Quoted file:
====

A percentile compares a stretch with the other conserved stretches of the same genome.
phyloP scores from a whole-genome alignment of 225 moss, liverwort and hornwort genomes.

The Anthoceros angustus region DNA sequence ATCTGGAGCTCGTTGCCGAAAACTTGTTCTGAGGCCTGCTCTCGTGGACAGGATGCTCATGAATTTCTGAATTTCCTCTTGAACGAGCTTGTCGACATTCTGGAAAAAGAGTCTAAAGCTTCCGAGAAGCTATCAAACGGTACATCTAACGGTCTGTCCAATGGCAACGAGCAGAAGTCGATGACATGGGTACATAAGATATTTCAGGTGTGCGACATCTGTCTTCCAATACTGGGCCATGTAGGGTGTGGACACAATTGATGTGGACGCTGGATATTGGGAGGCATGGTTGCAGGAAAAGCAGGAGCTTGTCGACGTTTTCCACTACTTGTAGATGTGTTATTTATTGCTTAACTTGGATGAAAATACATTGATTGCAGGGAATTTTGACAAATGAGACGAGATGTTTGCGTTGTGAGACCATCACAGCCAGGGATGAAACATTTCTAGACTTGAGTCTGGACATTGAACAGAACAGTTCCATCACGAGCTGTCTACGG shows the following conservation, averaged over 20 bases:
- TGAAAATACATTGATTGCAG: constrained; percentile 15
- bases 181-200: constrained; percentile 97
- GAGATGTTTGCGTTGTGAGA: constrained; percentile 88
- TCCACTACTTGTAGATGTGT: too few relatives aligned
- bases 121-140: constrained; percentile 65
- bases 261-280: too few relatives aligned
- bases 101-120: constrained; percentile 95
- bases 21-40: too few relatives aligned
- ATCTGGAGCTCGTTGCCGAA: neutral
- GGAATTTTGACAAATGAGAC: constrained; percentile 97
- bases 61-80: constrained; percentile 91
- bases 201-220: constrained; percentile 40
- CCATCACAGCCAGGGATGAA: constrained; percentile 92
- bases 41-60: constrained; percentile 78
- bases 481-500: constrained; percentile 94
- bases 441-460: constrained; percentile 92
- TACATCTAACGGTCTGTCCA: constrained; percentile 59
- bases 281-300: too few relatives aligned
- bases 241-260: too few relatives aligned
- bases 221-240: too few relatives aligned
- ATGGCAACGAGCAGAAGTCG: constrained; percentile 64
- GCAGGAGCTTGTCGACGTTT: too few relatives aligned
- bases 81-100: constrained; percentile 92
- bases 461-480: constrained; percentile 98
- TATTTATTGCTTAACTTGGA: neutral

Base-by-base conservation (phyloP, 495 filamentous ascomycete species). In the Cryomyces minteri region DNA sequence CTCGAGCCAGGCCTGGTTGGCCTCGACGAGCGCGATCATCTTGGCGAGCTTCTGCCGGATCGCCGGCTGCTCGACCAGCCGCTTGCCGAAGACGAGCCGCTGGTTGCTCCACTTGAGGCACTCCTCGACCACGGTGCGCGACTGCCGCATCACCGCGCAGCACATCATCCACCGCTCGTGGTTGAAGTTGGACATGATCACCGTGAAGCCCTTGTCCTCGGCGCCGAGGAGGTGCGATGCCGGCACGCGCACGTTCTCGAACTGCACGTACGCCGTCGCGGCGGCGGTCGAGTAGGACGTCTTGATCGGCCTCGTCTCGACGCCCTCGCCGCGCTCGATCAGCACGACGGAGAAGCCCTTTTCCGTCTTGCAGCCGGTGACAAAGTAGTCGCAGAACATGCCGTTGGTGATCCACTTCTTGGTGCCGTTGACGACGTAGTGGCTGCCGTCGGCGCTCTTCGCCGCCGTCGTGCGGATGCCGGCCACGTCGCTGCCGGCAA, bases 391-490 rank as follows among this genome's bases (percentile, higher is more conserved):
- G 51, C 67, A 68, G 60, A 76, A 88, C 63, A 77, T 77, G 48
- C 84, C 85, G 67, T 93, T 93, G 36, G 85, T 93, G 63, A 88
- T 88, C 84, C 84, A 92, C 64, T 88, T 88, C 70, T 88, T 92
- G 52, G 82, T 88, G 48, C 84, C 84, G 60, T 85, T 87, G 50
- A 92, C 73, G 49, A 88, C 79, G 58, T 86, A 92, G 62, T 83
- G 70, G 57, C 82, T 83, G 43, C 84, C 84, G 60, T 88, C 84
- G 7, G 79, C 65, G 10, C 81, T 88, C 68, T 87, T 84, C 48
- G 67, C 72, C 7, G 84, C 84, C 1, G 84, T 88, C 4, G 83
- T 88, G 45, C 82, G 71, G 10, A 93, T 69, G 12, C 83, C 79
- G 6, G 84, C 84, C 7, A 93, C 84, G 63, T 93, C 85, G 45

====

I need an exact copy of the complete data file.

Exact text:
A percentile compares a stretch with the other conserved stretches of the same genome.
phyloP scores from a whole-genome alignment of 225 moss, liverwort and hornwort genomes.

The Anthoceros angustus region DNA sequence ATCTGGAGCTCGTTGCCGAAAACTTGTTCTGAGGCCTGCTCTCGTGGACAGGATGCTCATGAATTTCTGAATTTCCTCTTGAACGAGCTTGTCGACATTCTGGAAAAAGAGTCTAAAGCTTCCGAGAAGCTATCAAACGGTACATCTAACGGTCTGTCCAATGGCAACGAGCAGAAGTCGATGACATGGGTACATAAGATATTTCAGGTGTGCGACATCTGTCTTCCAATACTGGGCCATGTAGGGTGTGGACACAATTGATGTGGACGCTGGATATTGGGAGGCATGGTTGCAGGAAAAGCAGGAGCTTGTCGACGTTTTCCACTACTTGTAGATGTGTTATTTATTGCTTAACTTGGATGAAAATACATTGATTGCAGGGAATTTTGACAAATGAGACGAGATGTTTGCGTTGTGAGACCATCACAGCCAGGGATGAAACATTTCTAGACTTGAGTCTGGACATTGAACAGAACAGTTCCATCACGAGCTGTCTACGG shows the following conservation, averaged over 20 bases:
- TGAAAATACATTGATTGCAG: constrained; percentile 15
- bases 181-200: constrained; percentile 97
- GAGATGTTTGCGTTGTGAGA: constrained; percentile 88
- TCCACTACTTGTAGATGTGT: too few relatives aligned
- bases 121-140: constrained; percentile 65
- bases 261-280: too few relatives aligned
- bases 101-120: constrained; percentile 95
- bases 21-40: too few relatives aligned
- ATCTGGAGCTCGTTGCCGAA: neutral
- GGAATTTTGACAAATGAGAC: constrained; percentile 97
- bases 61-80: constrained; percentile 91
- bases 201-220: constrained; percentile 40
- CCATCACAGCCAGGGATGAA: constrained; percentile 92
- bases 41-60: constrained; percentile 78
- bases 481-500: constrained; percentile 94
- bases 441-460: constrained; percentile 92
- TACATCTAACGGTCTGTCCA: constrained; percentile 59
- bases 281-300: too few relatives aligned
- bases 241-260: too few relatives aligned
- bases 221-240: too few relatives aligned
- ATGGCAACGAGCAGAAGTCG: constrained; percentile 64
- GCAGGAGCTTGTCGACGTTT: too few relatives aligned
- bases 81-100: constrained; percentile 92
- bases 461-480: constrained; percentile 98
- TATTTATTGCTTAACTTGGA: neutral

Base-by-base conservation (phyloP, 495 filamentous ascomycete species). In the Cryomyces minteri region DNA sequence CTCGAGCCAGGCCTGGTTGGCCTCGACGAGCGCGATCATCTTGGCGAGCTTCTGCCGGATCGCCGGCTGCTCGACCAGCCGCTTGCCGAAGACGAGCCGCTGGTTGCTCCACTTGAGGCACTCCTCGACCACGGTGCGCGACTGCCGCATCACCGCGCAGCACATCATCCACCGCTCGTGGTTGAAGTTGGACATGATCACCGTGAAGCCCTTGTCCTCGGCGCCGAGGAGGTGCGATGCCGGCACGCGCACGTTCTCGAACTGCACGTACGCCGTCGCGGCGGCGGTCGAGTAGGACGTCTTGATCGGCCTCGTCTCGACGCCCTCGCCGCGCTCGATCAGCACGACGGAGAAGCCCTTTTCCGTCTTGCAGCCGGTGACAAAGTAGTCGCAGAACATGCCGTTGGTGATCCACTTCTTGGTGCCGTTGACGACGTAGTGGCTGCCGTCGGCGCTCTTCGCCGCCGTCGTGCGGATGCCGGCCACGTCGCTGCCGGCAA, bases 391-490 rank as follows among this genome's bases (percentile, higher is more conserved):
- G 51, C 67, A 68, G 60, A 76, A 88, C 63, A 77, T 77, G 48
- C 84, C 85, G 67, T 93, T 93, G 36, G 85, T 93, G 63, A 88
- T 88, C 84, C 84, A 92, C 64, T 88, T 88, C 70, T 88, T 92
- G 52, G 82, T 88, G 48, C 84, C 84, G 60, T 85, T 87, G 50
- A 92, C 73, G 49, A 88, C 79, G 58, T 86, A 92, G 62, T 83
- G 70, G 57, C 82, T 83, G 43, C 84, C 84, G 60, T 88, C 84
- G 7, G 79, C 65, G 10, C 81, T 88, C 68, T 87, T 84, C 48
- G 67, C 72, C 7, G 84, C 84, C 1, G 84, T 88, C 4, G 83
- T 88, G 45, C 82, G 71, G 10, A 93, T 69, G 12, C 83, C 79
- G 6, G 84, C 84, C 7, A 93, C 84, G 63, T 93, C 85, G 45